As real estate developers and brokers continue rebranding neighborhoods with new nicknames, some community members fear this gentrifies and strips the history away from their nabes. Like NoLo (SoHo + Nolita + Lower East Side) and DoBro (Downtown Brooklyn) before it, SoHa, the new branding moniker for South Harlem, has been met with resistance from residents. According to Crain’s, newly elected state Senator Brian Benjamin, a native of Harlem, talked with so many residents that opposed the term SoHa, he has introduced a bill banning people, specifically brokers, from using the nickname as a marketing tool.
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This two-bedroom co-op at 214 Bradhurst Avenue in (pretty far) north central Harlem is sunny and sweet. It’s a fourth-floor walkup, but it’s competitively priced at $389,000, which might just make that trip worth it. The home overlooks Jackie Robinson Park, and it’s about five blocks to the nearest subway, which is the 3.
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Photo of Sugar Hill row houses via Wikipedia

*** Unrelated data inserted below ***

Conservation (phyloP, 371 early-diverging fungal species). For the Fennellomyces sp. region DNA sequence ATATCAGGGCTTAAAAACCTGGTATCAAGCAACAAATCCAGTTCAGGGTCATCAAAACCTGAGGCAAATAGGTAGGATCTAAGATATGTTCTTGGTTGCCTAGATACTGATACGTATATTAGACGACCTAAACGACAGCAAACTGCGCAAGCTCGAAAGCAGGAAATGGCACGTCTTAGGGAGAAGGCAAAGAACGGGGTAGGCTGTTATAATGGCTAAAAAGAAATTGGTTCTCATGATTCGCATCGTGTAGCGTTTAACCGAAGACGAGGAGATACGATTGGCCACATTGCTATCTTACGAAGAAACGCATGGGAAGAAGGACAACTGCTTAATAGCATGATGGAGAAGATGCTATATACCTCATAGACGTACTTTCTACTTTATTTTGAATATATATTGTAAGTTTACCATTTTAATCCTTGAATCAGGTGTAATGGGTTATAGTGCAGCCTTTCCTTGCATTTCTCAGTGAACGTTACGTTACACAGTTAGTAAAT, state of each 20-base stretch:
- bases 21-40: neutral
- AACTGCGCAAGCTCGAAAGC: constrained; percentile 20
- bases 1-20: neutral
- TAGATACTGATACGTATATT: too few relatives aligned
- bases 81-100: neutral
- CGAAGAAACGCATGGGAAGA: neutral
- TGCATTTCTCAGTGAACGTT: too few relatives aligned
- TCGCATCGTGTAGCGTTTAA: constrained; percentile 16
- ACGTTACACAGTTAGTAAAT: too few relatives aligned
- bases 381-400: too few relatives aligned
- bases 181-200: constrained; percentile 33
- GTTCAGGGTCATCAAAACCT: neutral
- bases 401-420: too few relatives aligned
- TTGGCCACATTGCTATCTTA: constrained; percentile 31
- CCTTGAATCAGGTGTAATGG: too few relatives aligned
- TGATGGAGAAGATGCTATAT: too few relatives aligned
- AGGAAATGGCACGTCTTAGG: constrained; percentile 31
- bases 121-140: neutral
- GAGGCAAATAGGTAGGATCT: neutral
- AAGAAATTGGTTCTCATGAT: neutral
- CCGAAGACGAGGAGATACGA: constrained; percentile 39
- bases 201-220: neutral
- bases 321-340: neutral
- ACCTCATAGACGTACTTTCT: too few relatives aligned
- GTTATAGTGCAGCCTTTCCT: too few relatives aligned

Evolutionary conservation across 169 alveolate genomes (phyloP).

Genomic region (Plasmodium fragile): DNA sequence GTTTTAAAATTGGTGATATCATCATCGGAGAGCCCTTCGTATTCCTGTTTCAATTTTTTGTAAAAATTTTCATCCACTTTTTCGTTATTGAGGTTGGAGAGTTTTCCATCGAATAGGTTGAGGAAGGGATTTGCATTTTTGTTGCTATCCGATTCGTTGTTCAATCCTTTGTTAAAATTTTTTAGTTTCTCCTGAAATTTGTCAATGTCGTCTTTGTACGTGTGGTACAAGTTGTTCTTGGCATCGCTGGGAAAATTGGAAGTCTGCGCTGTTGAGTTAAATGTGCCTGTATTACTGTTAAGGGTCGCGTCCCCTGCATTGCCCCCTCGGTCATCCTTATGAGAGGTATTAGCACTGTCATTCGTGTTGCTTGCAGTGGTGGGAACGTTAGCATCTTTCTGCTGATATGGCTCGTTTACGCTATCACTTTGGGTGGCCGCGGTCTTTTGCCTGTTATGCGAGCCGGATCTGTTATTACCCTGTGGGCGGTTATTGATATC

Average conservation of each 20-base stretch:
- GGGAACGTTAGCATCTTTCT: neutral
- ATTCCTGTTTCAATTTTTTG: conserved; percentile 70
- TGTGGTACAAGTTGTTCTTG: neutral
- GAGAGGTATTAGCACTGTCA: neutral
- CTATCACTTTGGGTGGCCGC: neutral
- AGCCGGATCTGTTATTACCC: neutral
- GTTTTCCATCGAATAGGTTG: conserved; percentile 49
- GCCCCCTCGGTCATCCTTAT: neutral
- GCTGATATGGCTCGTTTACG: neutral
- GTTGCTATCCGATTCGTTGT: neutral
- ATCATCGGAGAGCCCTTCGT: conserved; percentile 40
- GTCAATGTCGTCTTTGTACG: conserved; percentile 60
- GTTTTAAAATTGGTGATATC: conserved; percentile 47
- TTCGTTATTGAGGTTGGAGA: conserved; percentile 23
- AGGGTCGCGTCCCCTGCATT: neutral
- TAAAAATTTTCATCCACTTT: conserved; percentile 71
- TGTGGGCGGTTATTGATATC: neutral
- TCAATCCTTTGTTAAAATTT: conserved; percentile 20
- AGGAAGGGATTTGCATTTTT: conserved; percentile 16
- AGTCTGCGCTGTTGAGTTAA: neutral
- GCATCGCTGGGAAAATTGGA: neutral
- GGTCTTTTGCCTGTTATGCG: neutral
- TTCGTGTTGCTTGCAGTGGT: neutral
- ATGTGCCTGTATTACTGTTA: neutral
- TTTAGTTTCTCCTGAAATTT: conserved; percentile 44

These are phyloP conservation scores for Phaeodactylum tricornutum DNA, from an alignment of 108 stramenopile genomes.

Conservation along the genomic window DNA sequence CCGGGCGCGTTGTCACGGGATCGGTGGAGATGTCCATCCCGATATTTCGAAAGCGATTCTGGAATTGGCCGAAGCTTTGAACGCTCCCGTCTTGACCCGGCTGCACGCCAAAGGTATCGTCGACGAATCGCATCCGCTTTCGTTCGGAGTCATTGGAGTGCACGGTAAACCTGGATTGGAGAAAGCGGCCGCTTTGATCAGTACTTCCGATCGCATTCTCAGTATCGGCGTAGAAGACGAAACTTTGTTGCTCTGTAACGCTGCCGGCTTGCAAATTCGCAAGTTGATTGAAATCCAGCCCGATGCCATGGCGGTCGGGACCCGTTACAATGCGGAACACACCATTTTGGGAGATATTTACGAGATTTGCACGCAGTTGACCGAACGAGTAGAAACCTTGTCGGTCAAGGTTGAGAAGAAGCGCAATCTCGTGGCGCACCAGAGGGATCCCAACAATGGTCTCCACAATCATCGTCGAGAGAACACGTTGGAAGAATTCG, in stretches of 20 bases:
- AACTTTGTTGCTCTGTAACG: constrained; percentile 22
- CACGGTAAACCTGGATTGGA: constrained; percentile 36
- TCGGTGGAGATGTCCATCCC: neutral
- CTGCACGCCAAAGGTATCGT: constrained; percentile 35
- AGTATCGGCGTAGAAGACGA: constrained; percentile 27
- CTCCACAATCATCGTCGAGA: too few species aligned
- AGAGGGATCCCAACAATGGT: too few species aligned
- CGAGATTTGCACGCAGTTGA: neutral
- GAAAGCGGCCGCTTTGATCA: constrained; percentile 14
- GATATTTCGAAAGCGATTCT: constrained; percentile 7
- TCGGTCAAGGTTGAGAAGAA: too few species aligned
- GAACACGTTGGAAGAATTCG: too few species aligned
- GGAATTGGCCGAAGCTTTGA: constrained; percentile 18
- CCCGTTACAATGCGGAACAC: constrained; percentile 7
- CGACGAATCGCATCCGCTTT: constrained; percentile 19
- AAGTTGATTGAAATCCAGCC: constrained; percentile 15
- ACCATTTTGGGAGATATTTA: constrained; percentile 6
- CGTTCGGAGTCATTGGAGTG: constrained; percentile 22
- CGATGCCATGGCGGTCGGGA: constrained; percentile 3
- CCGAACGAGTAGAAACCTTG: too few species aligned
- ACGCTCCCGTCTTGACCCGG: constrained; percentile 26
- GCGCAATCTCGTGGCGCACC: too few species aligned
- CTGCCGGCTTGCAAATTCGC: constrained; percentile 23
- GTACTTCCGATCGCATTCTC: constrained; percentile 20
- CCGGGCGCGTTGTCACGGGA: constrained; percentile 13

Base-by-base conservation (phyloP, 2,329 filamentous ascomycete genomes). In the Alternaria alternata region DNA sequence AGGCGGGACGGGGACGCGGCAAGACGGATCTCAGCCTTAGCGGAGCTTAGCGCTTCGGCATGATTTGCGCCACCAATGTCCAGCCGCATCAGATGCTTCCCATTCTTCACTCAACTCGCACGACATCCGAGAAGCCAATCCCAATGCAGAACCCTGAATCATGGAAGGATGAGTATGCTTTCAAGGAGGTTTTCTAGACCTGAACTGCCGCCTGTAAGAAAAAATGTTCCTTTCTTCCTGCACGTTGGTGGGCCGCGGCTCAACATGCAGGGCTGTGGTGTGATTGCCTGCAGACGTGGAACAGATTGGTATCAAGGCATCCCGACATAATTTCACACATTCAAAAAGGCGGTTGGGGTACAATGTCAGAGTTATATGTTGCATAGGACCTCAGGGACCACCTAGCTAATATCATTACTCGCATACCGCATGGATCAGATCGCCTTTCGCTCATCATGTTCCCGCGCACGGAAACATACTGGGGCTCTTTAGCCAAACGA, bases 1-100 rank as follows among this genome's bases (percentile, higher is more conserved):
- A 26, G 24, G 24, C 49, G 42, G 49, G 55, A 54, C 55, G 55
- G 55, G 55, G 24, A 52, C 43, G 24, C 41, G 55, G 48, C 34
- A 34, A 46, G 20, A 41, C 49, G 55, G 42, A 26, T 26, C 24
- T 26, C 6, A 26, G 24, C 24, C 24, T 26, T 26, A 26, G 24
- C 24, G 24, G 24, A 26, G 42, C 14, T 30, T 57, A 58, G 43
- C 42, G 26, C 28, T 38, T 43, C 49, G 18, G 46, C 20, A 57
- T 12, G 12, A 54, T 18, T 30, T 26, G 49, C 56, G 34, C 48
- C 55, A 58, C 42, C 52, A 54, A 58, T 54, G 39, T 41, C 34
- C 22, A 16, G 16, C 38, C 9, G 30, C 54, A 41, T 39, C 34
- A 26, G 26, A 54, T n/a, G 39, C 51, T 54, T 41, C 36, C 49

Located in the historic Sugar Hill district in Hamilton Heights, 16 newly renovated affordable units are available to rent at 369 Edgecombe Avenue and 801 St. Nicholas Avenue. The neighborhood is chock full of Queen Anne- and Romanesque Revival-style homes, and it has easy access to Jackie Robinson park, which includes a recreation center, baseball fields, and a swimming pool. The buildings featured in the city’s housing lottery are open to New Yorkers earning 50 and 60 percent of the area median income, with units ranging from $747/month one-bedrooms to $1,196/month three-bedrooms.
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Draper Hall, rendering via Dattner Architects
In March of 2015, East Harlem’s Metropolitan Hospital Center filed plans to horizontally expand and add a new facade to their former nurses’ dormitory known as Draper Hall. Located at 1918 First Avenue, the 14-story building had been vacant since Hurricane Sandy, and after Dattner Architects’ renovation, it’s been reborn as affordable senior housing, containing 203 subsidized units. Those age 62 and older who earn between $0 and $38,200 annually are now eligible to apply for 51 of these one-bedroom residences, for which they will pay 30 percent of their income.